TOKYO, July 29 (Reuters) – Asian shares held near one-year highs while the yen hit a two-week high on Friday in nervous trade as investors waited to see if the Bank of Japan will come up with stimulus that would meet markets’ expectations.
MSCI’s broadest index of Asia-Pacific shares outside Japan was flat in early trade while Japan’s Nikkei slipped 0.1 percent.
The yen rose to as high as 103.30 to the dollar from 105.30 in late U.S. trade on Thursday, though market players said large moves were likely a result of “fat finger” orders exacerbated by thin trading conditions as there was no apparent news to justify such big moves.
The yen last stood at 104.76, with all eyes on the BOJ’s policy decision, which is usually announced some time between 0230 GMT to 0500 GMT.
The Japanese government, which is crafting a fiscal stimulus package, has been lobbying hard for the BOJ to ease policy further and has prepared a statement it will publish in case the central bank eases.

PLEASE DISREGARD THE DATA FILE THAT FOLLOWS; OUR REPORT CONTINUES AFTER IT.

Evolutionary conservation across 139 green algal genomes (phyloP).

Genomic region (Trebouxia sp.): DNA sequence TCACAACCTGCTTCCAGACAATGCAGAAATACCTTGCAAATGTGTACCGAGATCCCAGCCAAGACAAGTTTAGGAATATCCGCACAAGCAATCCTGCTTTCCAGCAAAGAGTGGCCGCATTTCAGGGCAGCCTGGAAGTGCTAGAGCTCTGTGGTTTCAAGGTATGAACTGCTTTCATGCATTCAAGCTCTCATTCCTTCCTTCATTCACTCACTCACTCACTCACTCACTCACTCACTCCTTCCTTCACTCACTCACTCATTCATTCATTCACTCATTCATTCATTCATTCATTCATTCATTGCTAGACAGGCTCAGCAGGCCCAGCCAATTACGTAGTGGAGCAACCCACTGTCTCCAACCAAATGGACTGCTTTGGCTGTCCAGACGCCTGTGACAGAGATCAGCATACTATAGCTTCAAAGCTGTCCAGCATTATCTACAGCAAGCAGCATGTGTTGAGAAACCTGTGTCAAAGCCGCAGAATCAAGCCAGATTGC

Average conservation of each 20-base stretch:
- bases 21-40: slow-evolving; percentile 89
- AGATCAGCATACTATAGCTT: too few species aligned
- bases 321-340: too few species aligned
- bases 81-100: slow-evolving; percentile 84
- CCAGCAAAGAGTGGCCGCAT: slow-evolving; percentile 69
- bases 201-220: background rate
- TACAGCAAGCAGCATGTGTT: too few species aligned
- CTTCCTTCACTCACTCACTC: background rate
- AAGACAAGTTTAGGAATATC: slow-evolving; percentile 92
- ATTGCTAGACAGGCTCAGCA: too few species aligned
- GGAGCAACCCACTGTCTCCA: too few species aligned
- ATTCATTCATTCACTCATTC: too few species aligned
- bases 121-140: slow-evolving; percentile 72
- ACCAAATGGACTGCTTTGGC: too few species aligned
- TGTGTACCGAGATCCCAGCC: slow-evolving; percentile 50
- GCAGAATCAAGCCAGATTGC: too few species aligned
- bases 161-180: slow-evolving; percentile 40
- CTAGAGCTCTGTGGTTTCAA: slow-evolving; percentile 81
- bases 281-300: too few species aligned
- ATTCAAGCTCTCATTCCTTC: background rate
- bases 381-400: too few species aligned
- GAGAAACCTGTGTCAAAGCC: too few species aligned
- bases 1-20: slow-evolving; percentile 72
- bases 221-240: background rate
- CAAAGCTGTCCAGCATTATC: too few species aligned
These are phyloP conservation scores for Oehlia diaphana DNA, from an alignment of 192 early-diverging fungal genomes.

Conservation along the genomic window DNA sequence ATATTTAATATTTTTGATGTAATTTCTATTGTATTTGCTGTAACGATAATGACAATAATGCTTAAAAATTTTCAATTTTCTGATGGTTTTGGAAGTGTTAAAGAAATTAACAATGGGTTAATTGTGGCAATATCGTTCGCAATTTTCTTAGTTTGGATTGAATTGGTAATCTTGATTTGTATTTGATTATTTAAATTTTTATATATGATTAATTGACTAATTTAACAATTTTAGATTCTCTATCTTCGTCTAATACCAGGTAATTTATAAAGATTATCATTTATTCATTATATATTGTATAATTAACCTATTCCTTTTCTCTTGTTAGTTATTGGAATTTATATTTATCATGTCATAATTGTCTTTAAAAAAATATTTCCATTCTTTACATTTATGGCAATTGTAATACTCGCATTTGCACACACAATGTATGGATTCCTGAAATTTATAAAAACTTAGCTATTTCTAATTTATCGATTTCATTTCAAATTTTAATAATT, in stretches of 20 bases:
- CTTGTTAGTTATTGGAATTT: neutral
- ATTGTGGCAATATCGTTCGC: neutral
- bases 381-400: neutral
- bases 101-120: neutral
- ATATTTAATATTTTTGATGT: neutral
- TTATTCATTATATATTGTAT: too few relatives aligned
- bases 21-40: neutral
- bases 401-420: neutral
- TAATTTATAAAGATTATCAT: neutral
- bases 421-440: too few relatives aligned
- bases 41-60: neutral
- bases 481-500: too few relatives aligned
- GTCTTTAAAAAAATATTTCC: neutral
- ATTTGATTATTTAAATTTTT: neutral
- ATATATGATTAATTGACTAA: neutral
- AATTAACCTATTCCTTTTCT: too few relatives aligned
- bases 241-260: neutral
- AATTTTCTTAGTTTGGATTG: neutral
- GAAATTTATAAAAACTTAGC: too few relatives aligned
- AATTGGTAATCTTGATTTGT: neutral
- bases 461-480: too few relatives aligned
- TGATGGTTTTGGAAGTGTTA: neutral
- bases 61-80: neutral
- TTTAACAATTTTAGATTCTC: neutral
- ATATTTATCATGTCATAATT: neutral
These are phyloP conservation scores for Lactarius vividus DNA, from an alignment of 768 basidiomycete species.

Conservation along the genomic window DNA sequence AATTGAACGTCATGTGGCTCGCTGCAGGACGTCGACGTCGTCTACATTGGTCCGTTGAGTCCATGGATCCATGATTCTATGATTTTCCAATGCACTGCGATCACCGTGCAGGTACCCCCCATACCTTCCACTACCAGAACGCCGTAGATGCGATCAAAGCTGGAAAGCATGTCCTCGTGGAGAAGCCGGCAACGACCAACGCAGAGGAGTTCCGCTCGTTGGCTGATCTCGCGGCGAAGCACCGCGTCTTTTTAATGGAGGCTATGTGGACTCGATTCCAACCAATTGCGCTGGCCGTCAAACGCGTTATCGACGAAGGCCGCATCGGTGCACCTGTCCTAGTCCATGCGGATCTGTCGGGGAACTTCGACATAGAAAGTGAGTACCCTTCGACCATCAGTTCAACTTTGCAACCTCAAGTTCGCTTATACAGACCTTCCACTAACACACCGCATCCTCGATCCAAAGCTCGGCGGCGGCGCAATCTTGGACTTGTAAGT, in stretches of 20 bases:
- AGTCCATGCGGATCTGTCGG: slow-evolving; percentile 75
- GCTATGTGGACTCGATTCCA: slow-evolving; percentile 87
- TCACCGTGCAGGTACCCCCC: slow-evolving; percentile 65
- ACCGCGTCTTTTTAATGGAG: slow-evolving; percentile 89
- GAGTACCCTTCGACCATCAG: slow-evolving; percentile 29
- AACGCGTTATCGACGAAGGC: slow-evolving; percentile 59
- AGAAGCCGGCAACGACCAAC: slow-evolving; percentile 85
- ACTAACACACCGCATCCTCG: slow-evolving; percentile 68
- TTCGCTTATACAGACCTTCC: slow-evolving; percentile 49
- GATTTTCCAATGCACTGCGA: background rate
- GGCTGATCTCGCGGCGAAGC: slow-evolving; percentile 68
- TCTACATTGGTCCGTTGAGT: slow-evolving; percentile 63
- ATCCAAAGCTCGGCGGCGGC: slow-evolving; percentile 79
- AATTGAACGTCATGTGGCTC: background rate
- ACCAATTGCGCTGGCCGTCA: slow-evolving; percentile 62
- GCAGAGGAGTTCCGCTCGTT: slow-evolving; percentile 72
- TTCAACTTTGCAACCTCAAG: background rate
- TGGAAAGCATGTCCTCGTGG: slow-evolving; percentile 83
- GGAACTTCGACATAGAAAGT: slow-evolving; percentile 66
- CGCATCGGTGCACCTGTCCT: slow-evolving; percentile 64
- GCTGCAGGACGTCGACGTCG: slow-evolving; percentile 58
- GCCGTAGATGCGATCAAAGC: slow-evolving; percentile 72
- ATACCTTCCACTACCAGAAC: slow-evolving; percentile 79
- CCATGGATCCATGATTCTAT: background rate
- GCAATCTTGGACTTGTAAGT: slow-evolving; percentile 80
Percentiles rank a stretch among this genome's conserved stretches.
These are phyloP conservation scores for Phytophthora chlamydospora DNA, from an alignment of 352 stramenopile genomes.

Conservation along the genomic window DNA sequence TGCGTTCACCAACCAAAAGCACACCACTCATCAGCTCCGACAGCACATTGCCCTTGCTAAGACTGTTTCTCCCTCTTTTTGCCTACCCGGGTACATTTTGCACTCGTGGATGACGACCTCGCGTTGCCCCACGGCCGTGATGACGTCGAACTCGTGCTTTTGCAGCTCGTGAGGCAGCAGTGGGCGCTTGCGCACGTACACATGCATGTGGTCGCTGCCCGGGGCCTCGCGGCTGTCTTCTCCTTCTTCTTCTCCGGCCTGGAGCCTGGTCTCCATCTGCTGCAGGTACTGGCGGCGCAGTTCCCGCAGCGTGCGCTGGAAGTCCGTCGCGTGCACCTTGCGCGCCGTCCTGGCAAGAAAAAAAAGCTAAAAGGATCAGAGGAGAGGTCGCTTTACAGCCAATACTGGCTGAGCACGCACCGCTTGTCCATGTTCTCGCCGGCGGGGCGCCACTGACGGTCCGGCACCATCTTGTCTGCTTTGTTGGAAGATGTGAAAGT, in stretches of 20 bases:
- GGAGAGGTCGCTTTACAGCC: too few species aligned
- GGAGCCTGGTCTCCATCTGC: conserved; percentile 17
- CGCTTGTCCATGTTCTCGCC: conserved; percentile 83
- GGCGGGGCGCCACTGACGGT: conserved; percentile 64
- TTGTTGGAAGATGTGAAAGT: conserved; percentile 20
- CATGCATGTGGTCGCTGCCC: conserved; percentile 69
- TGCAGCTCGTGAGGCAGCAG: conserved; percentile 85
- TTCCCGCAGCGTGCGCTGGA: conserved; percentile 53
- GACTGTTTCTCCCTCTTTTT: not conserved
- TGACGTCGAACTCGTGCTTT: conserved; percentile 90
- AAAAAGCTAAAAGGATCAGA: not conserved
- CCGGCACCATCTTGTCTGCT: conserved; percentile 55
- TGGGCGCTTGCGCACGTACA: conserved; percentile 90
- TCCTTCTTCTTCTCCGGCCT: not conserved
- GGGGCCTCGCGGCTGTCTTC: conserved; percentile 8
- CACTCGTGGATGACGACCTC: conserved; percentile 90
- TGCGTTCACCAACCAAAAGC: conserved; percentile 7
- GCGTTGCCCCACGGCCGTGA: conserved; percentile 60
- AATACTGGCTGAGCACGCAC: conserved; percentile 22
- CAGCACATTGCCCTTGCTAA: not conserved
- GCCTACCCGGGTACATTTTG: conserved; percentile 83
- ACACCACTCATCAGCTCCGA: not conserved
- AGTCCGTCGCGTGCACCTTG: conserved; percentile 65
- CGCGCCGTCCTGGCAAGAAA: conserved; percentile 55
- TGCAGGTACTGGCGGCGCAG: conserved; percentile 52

“As the government is preparing a supplementary budget, the BOJ is perhaps feeling that they could maximize the impact of what little easing it can do by synchronising their moves,” Daisuke Nomoto, senior portfolio manager at Columbia Threadneedle Investments in Boston.
Yet many investors also say there is a big chance of disappointment because markets have long expected more stimulus, making it difficult for BOJ Governor Haruhiko Kuroda to spring a surprise.
The BOJ is widely expected to expand its stimulus further by increasing its already massive asset purchases and cutting interest rates deeper into negative levels.
Global share prices have recovered from the shock from Brexit vote in late June partly because of expectations that the central banks in major developed economies will take steps to support their economies.
Wall Street shares stood near all-time highs, with tech heavyweights Alphabet and Amazon rising after the bell following their earnings.
European shares fell on Thursday however, a day before the scheduled release of the European stress test results on banks on Friday night.
The euro stood little changed at $1.1085,
Elsewhere, oil prices fell to three-month lows, with U.S. benchmark now down more than 20 percent from this year’s peak on growing worries that the world might be pumping more crude than needed.
U.S. crude futures fell to as low as $40.95 per barrel and last stood at $41.02, down 12 cents.
International benchmark Brent crude futures dropped 9 cents to $42.61, its lowest since mid-April.